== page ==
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Energy Performance – Exclusions and Exemptions in detail

In our previous posts, we discussed the Government’s guidance on the minimum level of energy efficiency required in April 2018. In this post, we will concentrate on the exclusions and exemptions that apply to the minimum standard.

  1. The property remains sub-standard despite the completion of works

The landlord may rely on this exclusion if he has undertaken and completed all the relevant energy efficiency improvements that can be made and the property remains sub-standard. The landlord will need to register the exclusion with the National PRS Exemptions Register. The exclusion will last for five years after which the landlord is obligated to attempt to make energy efficiency improvements once again. If the improvements are not possible then the exclusion must once again be registered.

  1. The landlord cannot obtain “no upfront cost” funding

Our previous posts on funding can be read here and here. But the landlord may rely on this exclusion if the energy efficiency improvements cannot be made wholly at no cost to the landlord. As above, the same National PRS Exemptions Registration must be followed.

  1. Wall insulation

The Regulations recognise that certain wall insulations are not appropriate for certain property types even if they have been recommended and even where the finance is available. Specifically, the landlord energy efficiency measure is not considered to be a relevant measure where it is:

  • cavity wall insulation, external wall insulation or internal wall insulation (for external walls), and
  • where the landlord has obtained written expert advice which indicates that the measure is not appropriate for the property due to its potential negative impact on the fabric or structure of the property (or the building of which the property forms a part).

There are specific requirements relating to the expert that can be instructed in this respect so care needs to be taken when considering this exclusion. Again, the exclusion must be registered.

  1. Third party consent exemption

Certain energy efficiency improvements may legally require third party consent before they can be completed. Such consent might be needed from for example, a superior landlord or mortgage company. In the event that consent is either refused or simply not given landlords must be in a position to prove that they made a reasonable effort to seek it. If some of the improvements can be made without the need for consent then landlords should carry out those improvements in any event. However, where this exclusion is applicable the landlord is again required to register it.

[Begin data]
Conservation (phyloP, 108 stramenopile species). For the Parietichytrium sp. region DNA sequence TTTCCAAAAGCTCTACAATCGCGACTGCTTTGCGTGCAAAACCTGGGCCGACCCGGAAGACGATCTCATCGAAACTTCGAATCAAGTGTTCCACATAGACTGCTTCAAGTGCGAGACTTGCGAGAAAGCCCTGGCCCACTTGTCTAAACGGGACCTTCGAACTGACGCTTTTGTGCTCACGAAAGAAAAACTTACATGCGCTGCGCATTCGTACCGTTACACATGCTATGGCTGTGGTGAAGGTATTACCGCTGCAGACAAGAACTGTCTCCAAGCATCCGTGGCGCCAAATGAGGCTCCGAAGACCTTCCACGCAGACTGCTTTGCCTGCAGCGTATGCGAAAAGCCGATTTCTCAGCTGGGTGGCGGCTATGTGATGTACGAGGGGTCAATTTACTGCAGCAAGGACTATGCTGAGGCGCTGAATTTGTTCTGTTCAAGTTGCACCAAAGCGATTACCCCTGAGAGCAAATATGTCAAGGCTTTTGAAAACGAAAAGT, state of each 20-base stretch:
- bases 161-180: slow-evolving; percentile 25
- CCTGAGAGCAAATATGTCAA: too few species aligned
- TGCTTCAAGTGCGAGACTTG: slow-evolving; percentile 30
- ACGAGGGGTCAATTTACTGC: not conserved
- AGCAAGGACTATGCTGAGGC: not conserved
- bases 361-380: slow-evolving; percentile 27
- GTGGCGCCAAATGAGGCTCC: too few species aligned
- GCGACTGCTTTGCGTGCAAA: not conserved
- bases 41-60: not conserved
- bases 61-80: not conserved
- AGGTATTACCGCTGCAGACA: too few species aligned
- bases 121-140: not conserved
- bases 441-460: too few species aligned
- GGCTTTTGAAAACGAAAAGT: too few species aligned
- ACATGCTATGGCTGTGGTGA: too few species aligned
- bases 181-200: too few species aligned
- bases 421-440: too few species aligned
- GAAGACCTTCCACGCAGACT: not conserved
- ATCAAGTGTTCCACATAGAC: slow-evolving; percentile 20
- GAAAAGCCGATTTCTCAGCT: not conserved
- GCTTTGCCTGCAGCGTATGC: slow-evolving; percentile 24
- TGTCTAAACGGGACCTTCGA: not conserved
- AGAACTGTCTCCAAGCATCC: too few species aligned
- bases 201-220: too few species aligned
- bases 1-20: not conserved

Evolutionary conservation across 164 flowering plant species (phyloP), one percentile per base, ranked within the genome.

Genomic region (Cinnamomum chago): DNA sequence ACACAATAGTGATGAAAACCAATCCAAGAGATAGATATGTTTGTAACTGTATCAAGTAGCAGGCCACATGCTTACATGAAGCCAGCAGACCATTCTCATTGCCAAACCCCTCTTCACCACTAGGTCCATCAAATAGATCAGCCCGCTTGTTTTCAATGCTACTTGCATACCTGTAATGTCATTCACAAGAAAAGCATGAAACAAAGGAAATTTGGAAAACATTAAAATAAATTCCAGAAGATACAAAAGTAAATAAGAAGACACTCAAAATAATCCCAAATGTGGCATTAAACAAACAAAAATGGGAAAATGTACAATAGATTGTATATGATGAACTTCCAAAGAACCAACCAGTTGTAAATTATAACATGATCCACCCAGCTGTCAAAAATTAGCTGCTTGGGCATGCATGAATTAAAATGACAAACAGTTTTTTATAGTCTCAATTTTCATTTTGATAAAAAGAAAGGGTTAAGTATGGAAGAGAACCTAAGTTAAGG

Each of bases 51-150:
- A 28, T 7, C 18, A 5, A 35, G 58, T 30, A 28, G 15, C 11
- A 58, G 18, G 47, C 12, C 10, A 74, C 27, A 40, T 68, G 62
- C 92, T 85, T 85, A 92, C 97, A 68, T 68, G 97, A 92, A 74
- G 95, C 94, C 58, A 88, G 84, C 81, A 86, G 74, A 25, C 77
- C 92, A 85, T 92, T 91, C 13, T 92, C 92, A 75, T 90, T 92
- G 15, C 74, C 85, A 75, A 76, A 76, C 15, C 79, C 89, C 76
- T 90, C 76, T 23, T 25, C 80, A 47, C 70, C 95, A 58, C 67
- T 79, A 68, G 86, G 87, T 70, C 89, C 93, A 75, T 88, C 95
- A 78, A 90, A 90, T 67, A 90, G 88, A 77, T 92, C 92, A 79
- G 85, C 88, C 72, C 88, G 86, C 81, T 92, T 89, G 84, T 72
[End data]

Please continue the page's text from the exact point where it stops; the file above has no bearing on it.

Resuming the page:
1. Property devaluation exemption

An exemption of 5 years will apply if the landlord has obtained a report from an independent surveyor who is on the RICS [ https://www.rics.org/uk/  ] register advising that the improvements will reduce the market value of the property, or the building of which it forms part of, by more than 5%. Again, the same registration requirement applies.

  1. Temporary exemption due to recently becoming a landlord

The Regulations acknowledge that in some circumstances a person may suddenly become a landlord. If this is the case the new landlord may rely on a 6-month grace period within which they are required to carry out the improvements. The circumstances in which a person could become a landlord unexpectedly are (this is not an exhaustive list):

  • the grant of a lease due to a contractual obligation,
  • where the tenant becomes insolvent and the landlord has been the tenant’s guarantor (in this situation, the tenant’s guarantor becomes a landlord when taking over the lease); or
  • a new lease has been deemed created by operation of law.

Things to Note

On the sale or transfer of a property, the exemptions or exclusions lapse. This means that the new owner must apply for any relevant exemptions or exclusions.

All relevant exemptions or exclusions can be registered from 1 October 2017. These exemptions are registered on a self-certification basis with local authorities monitoring and auditing any relevant exemptions and exclusions. A limited amount of information about exemptions registered will be publicly available from April 2018.

Comment

It is important to note that almost all the exemptions require registering with the exemption portal. This portal is only available on a pilot basis and if you wish to register at the current time you need to email the BEIS minimum standards team at PRSregisteraccess@beis.gov.uk. Hopefully the full portal will be running shortly. The portal is a national register of property that is below the required energy efficiency standard and it may be the case that these properties will be targeted for future energy efficiency measures.

 

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